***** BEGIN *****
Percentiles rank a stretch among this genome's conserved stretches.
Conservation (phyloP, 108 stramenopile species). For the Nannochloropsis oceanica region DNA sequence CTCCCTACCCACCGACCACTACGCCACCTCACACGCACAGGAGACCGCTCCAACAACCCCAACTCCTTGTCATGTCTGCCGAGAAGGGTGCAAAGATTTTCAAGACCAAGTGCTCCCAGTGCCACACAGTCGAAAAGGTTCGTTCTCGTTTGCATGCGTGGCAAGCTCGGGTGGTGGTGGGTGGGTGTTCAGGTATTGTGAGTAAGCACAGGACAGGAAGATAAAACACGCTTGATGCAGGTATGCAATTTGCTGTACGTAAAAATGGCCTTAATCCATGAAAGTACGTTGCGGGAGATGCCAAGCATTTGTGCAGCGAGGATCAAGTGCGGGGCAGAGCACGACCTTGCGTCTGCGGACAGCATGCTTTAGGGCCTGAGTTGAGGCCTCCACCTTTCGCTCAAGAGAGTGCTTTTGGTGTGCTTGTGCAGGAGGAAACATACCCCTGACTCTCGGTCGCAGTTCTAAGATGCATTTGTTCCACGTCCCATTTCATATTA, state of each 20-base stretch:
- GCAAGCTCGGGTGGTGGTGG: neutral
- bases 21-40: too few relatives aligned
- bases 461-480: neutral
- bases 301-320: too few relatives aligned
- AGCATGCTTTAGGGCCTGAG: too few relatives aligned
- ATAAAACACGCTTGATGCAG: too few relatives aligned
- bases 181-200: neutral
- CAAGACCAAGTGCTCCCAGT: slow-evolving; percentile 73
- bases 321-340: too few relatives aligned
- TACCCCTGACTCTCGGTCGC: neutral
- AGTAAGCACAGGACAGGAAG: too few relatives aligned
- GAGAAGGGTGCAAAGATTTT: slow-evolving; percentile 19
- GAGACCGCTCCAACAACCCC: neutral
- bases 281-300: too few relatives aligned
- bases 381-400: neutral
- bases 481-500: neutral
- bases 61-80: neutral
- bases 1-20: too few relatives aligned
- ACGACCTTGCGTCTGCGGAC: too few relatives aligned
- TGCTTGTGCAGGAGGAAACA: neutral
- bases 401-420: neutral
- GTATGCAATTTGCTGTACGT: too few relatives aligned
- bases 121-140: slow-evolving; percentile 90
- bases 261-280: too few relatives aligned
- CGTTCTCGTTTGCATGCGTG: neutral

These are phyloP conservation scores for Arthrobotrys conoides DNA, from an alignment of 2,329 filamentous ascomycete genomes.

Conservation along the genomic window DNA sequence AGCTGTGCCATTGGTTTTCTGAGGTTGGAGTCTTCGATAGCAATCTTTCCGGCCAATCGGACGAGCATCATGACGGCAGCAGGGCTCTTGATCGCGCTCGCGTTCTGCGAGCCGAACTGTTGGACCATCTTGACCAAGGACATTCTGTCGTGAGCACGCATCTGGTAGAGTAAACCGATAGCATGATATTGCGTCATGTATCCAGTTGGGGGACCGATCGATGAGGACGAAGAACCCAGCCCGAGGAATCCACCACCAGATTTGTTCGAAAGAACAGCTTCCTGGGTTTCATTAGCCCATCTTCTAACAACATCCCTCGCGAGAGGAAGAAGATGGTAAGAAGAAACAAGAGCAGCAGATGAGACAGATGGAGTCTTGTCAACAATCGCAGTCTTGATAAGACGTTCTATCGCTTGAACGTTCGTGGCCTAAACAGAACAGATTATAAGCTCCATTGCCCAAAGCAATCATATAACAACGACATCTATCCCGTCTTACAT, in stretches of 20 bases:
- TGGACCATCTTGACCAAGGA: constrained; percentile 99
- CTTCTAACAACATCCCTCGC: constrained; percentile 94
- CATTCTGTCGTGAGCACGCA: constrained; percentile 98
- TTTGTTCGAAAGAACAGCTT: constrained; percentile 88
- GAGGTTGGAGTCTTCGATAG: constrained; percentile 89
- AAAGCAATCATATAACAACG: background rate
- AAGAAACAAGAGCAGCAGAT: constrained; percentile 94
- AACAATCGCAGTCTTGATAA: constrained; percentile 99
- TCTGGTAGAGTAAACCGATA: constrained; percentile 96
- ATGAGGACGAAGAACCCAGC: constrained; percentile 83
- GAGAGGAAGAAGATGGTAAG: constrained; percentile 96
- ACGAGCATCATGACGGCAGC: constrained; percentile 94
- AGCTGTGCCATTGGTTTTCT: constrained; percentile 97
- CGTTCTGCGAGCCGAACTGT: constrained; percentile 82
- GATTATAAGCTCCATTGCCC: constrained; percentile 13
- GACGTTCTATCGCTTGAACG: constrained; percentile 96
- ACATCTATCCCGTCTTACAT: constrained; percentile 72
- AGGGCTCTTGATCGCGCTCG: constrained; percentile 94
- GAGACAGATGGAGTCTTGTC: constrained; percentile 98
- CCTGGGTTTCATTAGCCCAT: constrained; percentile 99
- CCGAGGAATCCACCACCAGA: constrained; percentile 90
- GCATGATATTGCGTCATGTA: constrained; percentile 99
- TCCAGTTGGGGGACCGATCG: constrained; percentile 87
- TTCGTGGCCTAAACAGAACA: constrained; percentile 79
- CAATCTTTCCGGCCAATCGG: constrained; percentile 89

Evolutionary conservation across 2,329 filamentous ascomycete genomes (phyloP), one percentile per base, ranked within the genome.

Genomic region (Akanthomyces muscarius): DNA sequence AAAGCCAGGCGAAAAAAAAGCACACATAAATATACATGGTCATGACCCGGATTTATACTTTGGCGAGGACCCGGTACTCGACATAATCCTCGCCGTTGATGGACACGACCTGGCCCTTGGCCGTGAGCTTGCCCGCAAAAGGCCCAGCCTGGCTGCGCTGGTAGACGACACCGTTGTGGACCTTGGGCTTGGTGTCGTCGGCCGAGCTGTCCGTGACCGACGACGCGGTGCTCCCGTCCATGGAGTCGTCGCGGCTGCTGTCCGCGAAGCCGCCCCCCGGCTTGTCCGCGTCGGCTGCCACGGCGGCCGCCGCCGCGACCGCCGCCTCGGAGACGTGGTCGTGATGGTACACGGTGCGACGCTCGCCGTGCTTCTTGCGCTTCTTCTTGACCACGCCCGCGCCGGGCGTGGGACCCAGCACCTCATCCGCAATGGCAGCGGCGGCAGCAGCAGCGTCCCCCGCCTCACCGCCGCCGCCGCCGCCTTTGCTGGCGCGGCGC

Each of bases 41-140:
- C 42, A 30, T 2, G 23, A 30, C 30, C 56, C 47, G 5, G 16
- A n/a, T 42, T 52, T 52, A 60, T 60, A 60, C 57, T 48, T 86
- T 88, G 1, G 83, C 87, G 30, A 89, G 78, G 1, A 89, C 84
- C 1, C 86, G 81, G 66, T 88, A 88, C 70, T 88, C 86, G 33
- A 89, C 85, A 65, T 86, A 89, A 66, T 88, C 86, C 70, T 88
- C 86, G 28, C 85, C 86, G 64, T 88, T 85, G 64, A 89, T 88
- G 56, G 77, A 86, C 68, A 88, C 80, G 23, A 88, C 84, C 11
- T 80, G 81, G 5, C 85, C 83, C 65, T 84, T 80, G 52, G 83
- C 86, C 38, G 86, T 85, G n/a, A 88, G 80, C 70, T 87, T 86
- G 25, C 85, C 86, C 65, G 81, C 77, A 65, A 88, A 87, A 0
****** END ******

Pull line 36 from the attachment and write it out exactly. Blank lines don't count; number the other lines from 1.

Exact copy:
- AAGAAACAAGAGCAGCAGAT: constrained; percentile 94